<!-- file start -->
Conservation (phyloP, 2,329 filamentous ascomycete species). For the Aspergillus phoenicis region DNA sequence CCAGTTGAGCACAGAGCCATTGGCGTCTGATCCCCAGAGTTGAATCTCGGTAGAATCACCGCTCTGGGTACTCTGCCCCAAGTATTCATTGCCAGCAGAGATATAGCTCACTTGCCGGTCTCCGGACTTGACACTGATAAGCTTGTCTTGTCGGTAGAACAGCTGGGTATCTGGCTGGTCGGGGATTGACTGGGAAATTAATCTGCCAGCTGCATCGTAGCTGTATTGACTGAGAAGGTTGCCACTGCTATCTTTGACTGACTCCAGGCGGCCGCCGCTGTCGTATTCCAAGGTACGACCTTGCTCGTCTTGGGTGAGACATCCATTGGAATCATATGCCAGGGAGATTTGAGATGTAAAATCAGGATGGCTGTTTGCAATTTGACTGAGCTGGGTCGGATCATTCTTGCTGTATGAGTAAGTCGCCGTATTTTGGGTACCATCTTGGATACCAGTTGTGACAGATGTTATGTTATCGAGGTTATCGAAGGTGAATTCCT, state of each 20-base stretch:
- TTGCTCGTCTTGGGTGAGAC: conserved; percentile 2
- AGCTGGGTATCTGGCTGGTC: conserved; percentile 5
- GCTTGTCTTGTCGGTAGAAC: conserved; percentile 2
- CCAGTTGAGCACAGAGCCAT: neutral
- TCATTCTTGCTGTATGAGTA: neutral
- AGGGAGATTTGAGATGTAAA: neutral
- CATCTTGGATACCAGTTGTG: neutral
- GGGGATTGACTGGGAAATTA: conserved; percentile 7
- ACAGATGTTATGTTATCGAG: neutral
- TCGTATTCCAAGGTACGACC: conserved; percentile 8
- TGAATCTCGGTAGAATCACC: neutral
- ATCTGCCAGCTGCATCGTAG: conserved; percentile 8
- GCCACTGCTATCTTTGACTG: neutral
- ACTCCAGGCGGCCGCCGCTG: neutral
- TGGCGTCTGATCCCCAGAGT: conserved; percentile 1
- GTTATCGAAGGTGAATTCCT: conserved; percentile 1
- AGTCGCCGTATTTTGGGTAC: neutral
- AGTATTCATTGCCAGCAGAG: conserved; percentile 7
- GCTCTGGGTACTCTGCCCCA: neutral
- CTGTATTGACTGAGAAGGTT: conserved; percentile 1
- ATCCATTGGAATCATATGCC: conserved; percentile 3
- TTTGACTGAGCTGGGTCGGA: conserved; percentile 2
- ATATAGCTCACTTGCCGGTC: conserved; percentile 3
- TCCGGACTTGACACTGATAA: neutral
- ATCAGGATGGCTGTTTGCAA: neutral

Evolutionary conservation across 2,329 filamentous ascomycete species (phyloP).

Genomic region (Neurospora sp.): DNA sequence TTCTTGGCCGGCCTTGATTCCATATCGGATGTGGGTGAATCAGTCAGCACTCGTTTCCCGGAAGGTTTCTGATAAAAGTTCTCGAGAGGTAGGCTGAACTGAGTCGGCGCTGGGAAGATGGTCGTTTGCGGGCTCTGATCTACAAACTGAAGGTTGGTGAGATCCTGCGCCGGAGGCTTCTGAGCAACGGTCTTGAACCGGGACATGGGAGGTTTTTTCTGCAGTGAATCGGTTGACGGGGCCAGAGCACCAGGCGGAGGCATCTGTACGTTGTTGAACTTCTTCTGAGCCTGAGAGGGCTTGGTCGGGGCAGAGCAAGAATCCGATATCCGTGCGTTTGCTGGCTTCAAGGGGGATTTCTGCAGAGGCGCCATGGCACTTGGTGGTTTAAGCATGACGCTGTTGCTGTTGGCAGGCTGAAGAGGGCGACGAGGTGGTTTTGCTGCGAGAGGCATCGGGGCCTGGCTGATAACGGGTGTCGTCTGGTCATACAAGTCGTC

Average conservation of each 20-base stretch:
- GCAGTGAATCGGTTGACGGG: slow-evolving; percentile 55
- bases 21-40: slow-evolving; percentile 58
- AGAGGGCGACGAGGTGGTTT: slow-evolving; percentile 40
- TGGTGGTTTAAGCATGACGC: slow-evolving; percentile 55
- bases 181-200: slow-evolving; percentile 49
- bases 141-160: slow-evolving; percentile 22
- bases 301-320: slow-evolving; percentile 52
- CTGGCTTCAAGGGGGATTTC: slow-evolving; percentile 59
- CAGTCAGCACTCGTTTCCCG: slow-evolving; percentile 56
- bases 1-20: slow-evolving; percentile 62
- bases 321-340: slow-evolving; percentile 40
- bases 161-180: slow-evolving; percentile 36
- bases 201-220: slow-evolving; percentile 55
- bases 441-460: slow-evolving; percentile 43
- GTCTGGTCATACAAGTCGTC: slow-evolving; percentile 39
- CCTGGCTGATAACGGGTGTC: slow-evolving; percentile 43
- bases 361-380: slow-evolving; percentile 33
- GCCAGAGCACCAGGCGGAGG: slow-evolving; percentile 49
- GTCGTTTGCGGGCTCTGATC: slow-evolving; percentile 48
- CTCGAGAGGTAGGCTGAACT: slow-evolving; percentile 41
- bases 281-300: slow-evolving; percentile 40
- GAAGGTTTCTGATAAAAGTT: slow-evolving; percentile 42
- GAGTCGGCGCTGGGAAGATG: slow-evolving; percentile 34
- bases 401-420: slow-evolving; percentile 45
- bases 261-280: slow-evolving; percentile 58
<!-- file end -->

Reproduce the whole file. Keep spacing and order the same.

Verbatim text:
Conservation (phyloP, 2,329 filamentous ascomycete species). For the Aspergillus phoenicis region DNA sequence CCAGTTGAGCACAGAGCCATTGGCGTCTGATCCCCAGAGTTGAATCTCGGTAGAATCACCGCTCTGGGTACTCTGCCCCAAGTATTCATTGCCAGCAGAGATATAGCTCACTTGCCGGTCTCCGGACTTGACACTGATAAGCTTGTCTTGTCGGTAGAACAGCTGGGTATCTGGCTGGTCGGGGATTGACTGGGAAATTAATCTGCCAGCTGCATCGTAGCTGTATTGACTGAGAAGGTTGCCACTGCTATCTTTGACTGACTCCAGGCGGCCGCCGCTGTCGTATTCCAAGGTACGACCTTGCTCGTCTTGGGTGAGACATCCATTGGAATCATATGCCAGGGAGATTTGAGATGTAAAATCAGGATGGCTGTTTGCAATTTGACTGAGCTGGGTCGGATCATTCTTGCTGTATGAGTAAGTCGCCGTATTTTGGGTACCATCTTGGATACCAGTTGTGACAGATGTTATGTTATCGAGGTTATCGAAGGTGAATTCCT, state of each 20-base stretch:
- TTGCTCGTCTTGGGTGAGAC: conserved; percentile 2
- AGCTGGGTATCTGGCTGGTC: conserved; percentile 5
- GCTTGTCTTGTCGGTAGAAC: conserved; percentile 2
- CCAGTTGAGCACAGAGCCAT: neutral
- TCATTCTTGCTGTATGAGTA: neutral
- AGGGAGATTTGAGATGTAAA: neutral
- CATCTTGGATACCAGTTGTG: neutral
- GGGGATTGACTGGGAAATTA: conserved; percentile 7
- ACAGATGTTATGTTATCGAG: neutral
- TCGTATTCCAAGGTACGACC: conserved; percentile 8
- TGAATCTCGGTAGAATCACC: neutral
- ATCTGCCAGCTGCATCGTAG: conserved; percentile 8
- GCCACTGCTATCTTTGACTG: neutral
- ACTCCAGGCGGCCGCCGCTG: neutral
- TGGCGTCTGATCCCCAGAGT: conserved; percentile 1
- GTTATCGAAGGTGAATTCCT: conserved; percentile 1
- AGTCGCCGTATTTTGGGTAC: neutral
- AGTATTCATTGCCAGCAGAG: conserved; percentile 7
- GCTCTGGGTACTCTGCCCCA: neutral
- CTGTATTGACTGAGAAGGTT: conserved; percentile 1
- ATCCATTGGAATCATATGCC: conserved; percentile 3
- TTTGACTGAGCTGGGTCGGA: conserved; percentile 2
- ATATAGCTCACTTGCCGGTC: conserved; percentile 3
- TCCGGACTTGACACTGATAA: neutral
- ATCAGGATGGCTGTTTGCAA: neutral

Evolutionary conservation across 2,329 filamentous ascomycete species (phyloP).

Genomic region (Neurospora sp.): DNA sequence TTCTTGGCCGGCCTTGATTCCATATCGGATGTGGGTGAATCAGTCAGCACTCGTTTCCCGGAAGGTTTCTGATAAAAGTTCTCGAGAGGTAGGCTGAACTGAGTCGGCGCTGGGAAGATGGTCGTTTGCGGGCTCTGATCTACAAACTGAAGGTTGGTGAGATCCTGCGCCGGAGGCTTCTGAGCAACGGTCTTGAACCGGGACATGGGAGGTTTTTTCTGCAGTGAATCGGTTGACGGGGCCAGAGCACCAGGCGGAGGCATCTGTACGTTGTTGAACTTCTTCTGAGCCTGAGAGGGCTTGGTCGGGGCAGAGCAAGAATCCGATATCCGTGCGTTTGCTGGCTTCAAGGGGGATTTCTGCAGAGGCGCCATGGCACTTGGTGGTTTAAGCATGACGCTGTTGCTGTTGGCAGGCTGAAGAGGGCGACGAGGTGGTTTTGCTGCGAGAGGCATCGGGGCCTGGCTGATAACGGGTGTCGTCTGGTCATACAAGTCGTC

Average conservation of each 20-base stretch:
- GCAGTGAATCGGTTGACGGG: slow-evolving; percentile 55
- bases 21-40: slow-evolving; percentile 58
- AGAGGGCGACGAGGTGGTTT: slow-evolving; percentile 40
- TGGTGGTTTAAGCATGACGC: slow-evolving; percentile 55
- bases 181-200: slow-evolving; percentile 49
- bases 141-160: slow-evolving; percentile 22
- bases 301-320: slow-evolving; percentile 52
- CTGGCTTCAAGGGGGATTTC: slow-evolving; percentile 59
- CAGTCAGCACTCGTTTCCCG: slow-evolving; percentile 56
- bases 1-20: slow-evolving; percentile 62
- bases 321-340: slow-evolving; percentile 40
- bases 161-180: slow-evolving; percentile 36
- bases 201-220: slow-evolving; percentile 55
- bases 441-460: slow-evolving; percentile 43
- GTCTGGTCATACAAGTCGTC: slow-evolving; percentile 39
- CCTGGCTGATAACGGGTGTC: slow-evolving; percentile 43
- bases 361-380: slow-evolving; percentile 33
- GCCAGAGCACCAGGCGGAGG: slow-evolving; percentile 49
- GTCGTTTGCGGGCTCTGATC: slow-evolving; percentile 48
- CTCGAGAGGTAGGCTGAACT: slow-evolving; percentile 41
- bases 281-300: slow-evolving; percentile 40
- GAAGGTTTCTGATAAAAGTT: slow-evolving; percentile 42
- GAGTCGGCGCTGGGAAGATG: slow-evolving; percentile 34
- bases 401-420: slow-evolving; percentile 45
- bases 261-280: slow-evolving; percentile 58